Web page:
Albuquerque Police detectives found what they think may be illegally obtained campaign contributions while investigating Solomon Peña and the shootings he allegedly masterminded.
“APD detectives learned through witness interviews related to the shooting investigation that Peña identified individuals to funnel contributions from an unknown source to his legislative campaign,” an APD news release states. “Detectives are working with other law enforcement agencies to determine whether the money for the campaign contributions was generated from narcotics trafficking and whether campaign laws were violated.”
Campaign finances are regulated under the Campaign Reporting Act, or CRA, which is under the State Ethics Commission’s purview.
“Presently, our office is reviewing the matter for CRA violations,” State Ethics Commission spokeswoman Suha Musa said via email. “If the Commission takes action in this matter, it will do so at a public meeting.”
The Campaign Reporting Act dictates how campaign funding can be used.
Peña, a Republican, ran against Democratic incumbent Rep. Miguel Garcia in House District 14.
Peña received just 26 percent of the vote to Garcia’s 74 percent of the vote.
Ahead of the general election, Garcia filed suit to have Peña removed from the ballot since Peña was a convicted felon. His felony convictions were for burglaries in 2006 and 2007. Peña served nine years in prison for his crimes.
Peña allegedly hired four men to shoot at the Democrat’s homes and allegedly participated himself in one of the shootings. One of the suspects in the shootings, Jose Trujillo donated $5,150 to Peña’s campaign while Trujillo’s mother, Melanie Griego, gave $4,000 to Peña’s campaign.
These contributions are almost half of the $23,659 Peña received for his campaign, according to campaign finance reports.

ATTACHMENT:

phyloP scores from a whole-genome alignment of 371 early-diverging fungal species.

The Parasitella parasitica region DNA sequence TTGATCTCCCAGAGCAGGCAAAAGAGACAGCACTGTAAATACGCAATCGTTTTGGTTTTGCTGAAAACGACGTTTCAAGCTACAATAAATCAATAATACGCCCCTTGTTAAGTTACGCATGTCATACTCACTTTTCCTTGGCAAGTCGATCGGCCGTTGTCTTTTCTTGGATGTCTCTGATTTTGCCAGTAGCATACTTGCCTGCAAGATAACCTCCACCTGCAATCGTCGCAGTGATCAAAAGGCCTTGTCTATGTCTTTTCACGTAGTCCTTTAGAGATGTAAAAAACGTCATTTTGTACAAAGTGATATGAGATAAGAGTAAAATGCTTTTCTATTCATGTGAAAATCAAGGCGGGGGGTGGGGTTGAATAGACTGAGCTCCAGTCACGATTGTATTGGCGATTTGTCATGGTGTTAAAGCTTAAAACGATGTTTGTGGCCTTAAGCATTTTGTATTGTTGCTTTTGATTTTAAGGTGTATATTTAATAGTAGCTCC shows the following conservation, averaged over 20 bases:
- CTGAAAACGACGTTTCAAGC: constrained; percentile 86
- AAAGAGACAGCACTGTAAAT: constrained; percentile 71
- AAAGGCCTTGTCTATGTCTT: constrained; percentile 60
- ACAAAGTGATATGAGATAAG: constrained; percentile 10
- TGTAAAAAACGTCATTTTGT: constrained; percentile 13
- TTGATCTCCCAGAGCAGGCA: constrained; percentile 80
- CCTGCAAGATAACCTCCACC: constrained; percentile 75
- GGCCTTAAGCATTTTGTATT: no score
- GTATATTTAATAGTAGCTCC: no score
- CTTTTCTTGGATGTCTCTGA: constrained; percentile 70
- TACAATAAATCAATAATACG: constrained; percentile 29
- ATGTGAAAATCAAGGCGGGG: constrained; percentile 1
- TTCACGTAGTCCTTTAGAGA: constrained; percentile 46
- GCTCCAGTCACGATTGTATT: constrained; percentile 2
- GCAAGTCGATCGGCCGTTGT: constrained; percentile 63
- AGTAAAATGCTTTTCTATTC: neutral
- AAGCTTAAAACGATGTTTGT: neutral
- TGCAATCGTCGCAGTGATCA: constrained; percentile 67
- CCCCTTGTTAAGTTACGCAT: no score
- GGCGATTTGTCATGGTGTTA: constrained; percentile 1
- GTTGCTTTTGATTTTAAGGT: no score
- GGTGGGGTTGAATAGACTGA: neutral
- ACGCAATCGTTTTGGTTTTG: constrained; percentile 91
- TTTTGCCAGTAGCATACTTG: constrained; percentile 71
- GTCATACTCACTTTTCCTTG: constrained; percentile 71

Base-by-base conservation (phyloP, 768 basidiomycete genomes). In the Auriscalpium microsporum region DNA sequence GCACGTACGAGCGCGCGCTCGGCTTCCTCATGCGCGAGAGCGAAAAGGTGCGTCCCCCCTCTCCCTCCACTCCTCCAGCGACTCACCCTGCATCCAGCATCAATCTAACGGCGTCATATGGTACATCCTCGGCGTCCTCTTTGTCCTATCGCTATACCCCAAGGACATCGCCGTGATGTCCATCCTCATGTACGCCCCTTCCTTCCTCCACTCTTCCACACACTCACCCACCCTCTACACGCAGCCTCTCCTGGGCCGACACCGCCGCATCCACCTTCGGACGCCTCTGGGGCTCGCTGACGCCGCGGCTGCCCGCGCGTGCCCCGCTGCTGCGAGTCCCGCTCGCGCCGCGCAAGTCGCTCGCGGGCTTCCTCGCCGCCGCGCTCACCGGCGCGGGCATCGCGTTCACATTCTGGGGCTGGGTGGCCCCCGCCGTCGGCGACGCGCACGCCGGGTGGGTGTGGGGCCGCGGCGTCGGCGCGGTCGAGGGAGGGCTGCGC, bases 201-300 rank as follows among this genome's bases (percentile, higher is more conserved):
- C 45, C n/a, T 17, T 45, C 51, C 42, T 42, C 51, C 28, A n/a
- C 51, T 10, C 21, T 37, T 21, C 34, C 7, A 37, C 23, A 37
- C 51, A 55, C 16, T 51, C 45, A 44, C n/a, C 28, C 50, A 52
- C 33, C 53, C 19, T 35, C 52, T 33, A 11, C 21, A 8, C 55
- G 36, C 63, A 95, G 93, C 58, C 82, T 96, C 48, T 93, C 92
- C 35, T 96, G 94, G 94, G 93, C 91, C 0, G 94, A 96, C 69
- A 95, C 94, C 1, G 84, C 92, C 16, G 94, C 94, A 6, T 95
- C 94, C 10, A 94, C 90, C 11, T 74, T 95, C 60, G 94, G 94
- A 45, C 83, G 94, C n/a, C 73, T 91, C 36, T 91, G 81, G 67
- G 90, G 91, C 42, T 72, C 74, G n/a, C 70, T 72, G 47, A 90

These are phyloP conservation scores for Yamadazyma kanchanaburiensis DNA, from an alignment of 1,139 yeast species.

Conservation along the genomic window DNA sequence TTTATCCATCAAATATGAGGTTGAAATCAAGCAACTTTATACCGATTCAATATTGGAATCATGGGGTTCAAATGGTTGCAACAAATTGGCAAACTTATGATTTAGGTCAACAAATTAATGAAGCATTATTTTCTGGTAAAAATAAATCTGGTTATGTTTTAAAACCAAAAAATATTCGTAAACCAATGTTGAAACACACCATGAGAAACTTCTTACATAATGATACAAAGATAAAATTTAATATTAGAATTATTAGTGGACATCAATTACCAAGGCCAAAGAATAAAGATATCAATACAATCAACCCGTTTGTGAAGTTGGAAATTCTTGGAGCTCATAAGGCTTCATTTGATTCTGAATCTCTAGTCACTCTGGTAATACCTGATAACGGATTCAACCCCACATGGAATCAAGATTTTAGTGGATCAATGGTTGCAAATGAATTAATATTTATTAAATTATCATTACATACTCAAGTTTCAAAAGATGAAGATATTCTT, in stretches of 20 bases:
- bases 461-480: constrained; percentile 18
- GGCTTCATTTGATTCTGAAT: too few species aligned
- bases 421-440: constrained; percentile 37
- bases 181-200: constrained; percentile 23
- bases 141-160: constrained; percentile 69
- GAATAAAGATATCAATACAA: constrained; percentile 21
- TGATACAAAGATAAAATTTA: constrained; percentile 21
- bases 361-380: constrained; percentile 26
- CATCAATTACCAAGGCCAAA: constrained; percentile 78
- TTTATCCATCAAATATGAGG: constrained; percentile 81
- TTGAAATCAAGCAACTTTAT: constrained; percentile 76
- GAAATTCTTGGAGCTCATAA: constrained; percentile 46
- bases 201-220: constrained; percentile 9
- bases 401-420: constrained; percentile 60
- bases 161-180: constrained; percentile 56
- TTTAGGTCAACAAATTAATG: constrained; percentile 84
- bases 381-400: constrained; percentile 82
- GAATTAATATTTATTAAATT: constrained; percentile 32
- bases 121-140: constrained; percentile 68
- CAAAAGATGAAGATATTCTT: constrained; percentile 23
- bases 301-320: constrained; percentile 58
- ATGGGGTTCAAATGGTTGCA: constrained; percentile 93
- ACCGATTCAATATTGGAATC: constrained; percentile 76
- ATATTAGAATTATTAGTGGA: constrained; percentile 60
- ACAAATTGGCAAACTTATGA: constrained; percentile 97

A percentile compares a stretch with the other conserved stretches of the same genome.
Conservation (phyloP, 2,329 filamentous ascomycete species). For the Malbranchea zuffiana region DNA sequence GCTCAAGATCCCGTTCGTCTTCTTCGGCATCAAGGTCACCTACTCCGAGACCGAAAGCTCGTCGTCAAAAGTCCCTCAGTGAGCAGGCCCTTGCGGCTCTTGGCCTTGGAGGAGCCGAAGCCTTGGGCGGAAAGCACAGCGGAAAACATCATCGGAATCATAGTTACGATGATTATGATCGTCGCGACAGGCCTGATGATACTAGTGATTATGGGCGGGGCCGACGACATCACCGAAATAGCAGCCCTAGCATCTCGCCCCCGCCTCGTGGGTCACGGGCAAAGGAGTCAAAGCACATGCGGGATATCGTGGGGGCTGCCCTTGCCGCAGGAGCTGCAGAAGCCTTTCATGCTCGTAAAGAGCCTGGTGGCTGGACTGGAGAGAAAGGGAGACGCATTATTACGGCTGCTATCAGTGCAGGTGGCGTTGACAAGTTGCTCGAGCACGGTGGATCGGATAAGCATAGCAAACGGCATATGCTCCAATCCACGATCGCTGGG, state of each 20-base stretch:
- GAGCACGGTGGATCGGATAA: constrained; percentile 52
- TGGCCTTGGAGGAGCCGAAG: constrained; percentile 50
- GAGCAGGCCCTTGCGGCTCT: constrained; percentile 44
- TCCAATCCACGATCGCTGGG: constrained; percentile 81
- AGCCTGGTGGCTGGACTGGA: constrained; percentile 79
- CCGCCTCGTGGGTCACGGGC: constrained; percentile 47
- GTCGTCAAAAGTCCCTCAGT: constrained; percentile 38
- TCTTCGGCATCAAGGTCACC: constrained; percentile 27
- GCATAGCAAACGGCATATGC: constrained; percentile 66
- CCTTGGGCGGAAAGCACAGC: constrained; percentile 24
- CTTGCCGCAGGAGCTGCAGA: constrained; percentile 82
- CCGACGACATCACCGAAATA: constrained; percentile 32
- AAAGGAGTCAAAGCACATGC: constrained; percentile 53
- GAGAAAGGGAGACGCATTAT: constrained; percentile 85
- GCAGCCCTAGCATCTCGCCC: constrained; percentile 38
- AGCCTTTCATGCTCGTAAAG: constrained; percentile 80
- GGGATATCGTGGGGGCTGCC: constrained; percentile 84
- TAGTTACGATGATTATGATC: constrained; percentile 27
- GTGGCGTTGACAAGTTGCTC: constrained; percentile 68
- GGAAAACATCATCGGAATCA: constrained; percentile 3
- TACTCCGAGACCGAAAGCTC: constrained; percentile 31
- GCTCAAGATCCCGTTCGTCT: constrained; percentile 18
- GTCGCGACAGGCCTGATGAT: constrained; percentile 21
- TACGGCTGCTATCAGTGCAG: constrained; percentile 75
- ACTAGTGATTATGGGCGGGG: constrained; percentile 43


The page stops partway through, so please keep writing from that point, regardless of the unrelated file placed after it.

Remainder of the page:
The shootings Peña allegedly masterminded took place at the homes of Bernalillo County Commissioner Adriann Barboa, then-Bernalillo County Commissioner Debbie O’Malley, state Sen. Linda Lopez and state Rep. Javier Martinez. State Sen. Anthony “Moe” Maestas’ law office and Attorney General Raúl Torrez’s campaign headquarters also reported shootings. Police have not linked these shootings to the other four.
Peña is charged on 15 counts related to the shootings at four Albuquerque Democrats’ homes in December and early January.
Peña is charged on four counts each of shooting at a dwelling or occupied building, shooting at or from a motor vehicle and conspiracy to shoot at a dwelling or occupied building. He was also charged with receipt, transportation or possession of a firearm or destructive device by certain persons, attempt to commit a felony, to wit: aggravated assault with a deadly weapon and criminal solicitation to commit shooting at a dwelling or occupied building.
Trujillo was arrested on a Bernalillo County felony warrant shortly after the shooting at Lopez’ southwest Albuquerque home.
The arresting deputy found two firearms, several ammunition magazines, 893 pills suspected to be fentanyl in small baggies and $3,036 in cash, an APD news release states.
One of the guns found was connected to the Lopez shooting.
“The deputy concluded that the guns, drugs and cash were consistent with dealing narcotics,” the APD news release states. “Trujillo was booked on Jan. 3 for his outstanding warrant, as well as a new charge of trafficking in narcotics.”
Peña has a detention hearing at 10:20 a.m. on Jan. 23 in front of District 2 Judge Brett Loveless.